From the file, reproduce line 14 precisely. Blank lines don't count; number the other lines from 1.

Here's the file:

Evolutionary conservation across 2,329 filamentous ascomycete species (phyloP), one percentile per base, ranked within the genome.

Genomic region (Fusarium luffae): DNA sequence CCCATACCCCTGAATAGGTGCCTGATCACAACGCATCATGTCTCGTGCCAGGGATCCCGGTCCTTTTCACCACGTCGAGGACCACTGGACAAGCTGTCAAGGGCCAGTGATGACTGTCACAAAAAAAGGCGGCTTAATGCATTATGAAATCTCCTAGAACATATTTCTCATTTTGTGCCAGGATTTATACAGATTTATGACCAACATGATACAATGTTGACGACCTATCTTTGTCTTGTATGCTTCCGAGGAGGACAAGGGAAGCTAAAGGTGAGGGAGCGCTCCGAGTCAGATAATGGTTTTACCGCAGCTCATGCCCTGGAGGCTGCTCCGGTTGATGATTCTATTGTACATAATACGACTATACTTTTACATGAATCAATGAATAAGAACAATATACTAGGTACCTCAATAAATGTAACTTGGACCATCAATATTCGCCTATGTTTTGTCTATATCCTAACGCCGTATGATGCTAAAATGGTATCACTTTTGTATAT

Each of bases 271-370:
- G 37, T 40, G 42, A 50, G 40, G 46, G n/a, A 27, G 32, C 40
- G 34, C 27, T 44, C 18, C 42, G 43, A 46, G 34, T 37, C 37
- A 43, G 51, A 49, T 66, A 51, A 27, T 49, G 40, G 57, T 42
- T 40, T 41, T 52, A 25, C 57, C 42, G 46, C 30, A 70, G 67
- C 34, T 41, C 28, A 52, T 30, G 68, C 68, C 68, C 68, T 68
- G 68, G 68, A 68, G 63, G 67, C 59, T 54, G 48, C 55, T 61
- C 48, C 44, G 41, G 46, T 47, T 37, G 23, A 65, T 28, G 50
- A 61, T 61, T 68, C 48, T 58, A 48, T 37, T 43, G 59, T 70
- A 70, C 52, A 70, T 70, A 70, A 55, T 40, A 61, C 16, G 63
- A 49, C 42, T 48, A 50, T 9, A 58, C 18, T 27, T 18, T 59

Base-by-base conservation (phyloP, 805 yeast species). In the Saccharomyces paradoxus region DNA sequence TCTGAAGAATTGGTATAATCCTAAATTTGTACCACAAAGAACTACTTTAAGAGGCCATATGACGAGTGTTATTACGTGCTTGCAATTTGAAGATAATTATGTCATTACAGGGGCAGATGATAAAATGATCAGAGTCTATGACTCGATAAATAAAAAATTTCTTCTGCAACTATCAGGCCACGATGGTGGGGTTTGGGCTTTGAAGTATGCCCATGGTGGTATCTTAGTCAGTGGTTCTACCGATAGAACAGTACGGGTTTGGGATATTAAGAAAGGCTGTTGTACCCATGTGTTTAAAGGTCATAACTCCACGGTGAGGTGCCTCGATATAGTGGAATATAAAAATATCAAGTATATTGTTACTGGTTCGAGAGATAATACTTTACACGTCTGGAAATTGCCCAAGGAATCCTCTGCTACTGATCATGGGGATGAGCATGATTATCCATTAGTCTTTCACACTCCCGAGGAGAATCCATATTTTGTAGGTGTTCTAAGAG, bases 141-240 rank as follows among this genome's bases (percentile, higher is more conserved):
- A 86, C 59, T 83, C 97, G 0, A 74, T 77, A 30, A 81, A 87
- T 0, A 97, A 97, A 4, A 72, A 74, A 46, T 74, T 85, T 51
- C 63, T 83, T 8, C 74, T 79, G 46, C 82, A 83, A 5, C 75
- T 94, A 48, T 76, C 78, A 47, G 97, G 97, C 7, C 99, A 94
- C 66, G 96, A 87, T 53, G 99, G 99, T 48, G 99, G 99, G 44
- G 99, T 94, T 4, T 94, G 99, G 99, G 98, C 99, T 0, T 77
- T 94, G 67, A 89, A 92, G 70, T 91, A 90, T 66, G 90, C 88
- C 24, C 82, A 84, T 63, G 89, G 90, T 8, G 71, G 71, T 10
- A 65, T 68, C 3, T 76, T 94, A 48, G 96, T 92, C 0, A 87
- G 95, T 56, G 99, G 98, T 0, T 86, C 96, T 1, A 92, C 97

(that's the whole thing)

Base-by-base conservation (phyloP, 805 yeast species). In the Saccharomyces paradoxus region DNA sequence TCTGAAGAATTGGTATAATCCTAAATTTGTACCACAAAGAACTACTTTAAGAGGCCATATGACGAGTGTTATTACGTGCTTGCAATTTGAAGATAATTATGTCATTACAGGGGCAGATGATAAAATGATCAGAGTCTATGACTCGATAAATAAAAAATTTCTTCTGCAACTATCAGGCCACGATGGTGGGGTTTGGGCTTTGAAGTATGCCCATGGTGGTATCTTAGTCAGTGGTTCTACCGATAGAACAGTACGGGTTTGGGATATTAAGAAAGGCTGTTGTACCCATGTGTTTAAAGGTCATAACTCCACGGTGAGGTGCCTCGATATAGTGGAATATAAAAATATCAAGTATATTGTTACTGGTTCGAGAGATAATACTTTACACGTCTGGAAATTGCCCAAGGAATCCTCTGCTACTGATCATGGGGATGAGCATGATTATCCATTAGTCTTTCACACTCCCGAGGAGAATCCATATTTTGTAGGTGTTCTAAGAG, bases 141-240 rank as follows among this genome's bases (percentile, higher is more conserved):